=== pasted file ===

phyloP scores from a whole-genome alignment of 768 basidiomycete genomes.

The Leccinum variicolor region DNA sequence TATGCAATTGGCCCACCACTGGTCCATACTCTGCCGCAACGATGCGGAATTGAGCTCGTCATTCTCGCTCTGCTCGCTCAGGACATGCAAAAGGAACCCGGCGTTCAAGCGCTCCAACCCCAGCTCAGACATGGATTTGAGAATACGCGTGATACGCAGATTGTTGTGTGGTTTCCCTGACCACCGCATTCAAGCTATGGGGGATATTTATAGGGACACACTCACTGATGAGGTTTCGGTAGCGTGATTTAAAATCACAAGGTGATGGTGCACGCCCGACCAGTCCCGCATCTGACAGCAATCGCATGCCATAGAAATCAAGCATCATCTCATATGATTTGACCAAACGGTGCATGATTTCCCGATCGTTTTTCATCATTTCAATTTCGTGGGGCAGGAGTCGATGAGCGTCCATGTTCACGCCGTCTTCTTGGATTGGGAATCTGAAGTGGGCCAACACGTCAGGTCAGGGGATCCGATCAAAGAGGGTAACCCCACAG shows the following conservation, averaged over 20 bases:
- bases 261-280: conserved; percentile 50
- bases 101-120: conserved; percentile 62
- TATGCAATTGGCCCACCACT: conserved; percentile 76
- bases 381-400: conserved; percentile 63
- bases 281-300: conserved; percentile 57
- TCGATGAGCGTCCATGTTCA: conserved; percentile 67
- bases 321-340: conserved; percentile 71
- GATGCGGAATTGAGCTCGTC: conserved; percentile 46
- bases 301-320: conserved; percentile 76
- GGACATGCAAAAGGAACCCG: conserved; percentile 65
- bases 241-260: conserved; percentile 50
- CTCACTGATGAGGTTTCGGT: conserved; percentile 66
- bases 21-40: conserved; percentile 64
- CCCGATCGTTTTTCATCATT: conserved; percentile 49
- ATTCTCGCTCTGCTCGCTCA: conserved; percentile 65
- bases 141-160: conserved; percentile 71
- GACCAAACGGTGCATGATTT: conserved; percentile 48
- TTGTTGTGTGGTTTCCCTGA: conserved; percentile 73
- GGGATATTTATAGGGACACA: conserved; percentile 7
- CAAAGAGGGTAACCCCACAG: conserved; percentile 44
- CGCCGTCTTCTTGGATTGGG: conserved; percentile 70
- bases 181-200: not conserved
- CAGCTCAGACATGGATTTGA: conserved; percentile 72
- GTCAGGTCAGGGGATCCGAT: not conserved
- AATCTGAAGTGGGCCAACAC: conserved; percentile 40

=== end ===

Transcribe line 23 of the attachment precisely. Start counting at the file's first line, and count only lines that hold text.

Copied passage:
- CGCCGTCTTCTTGGATTGGG: conserved; percentile 70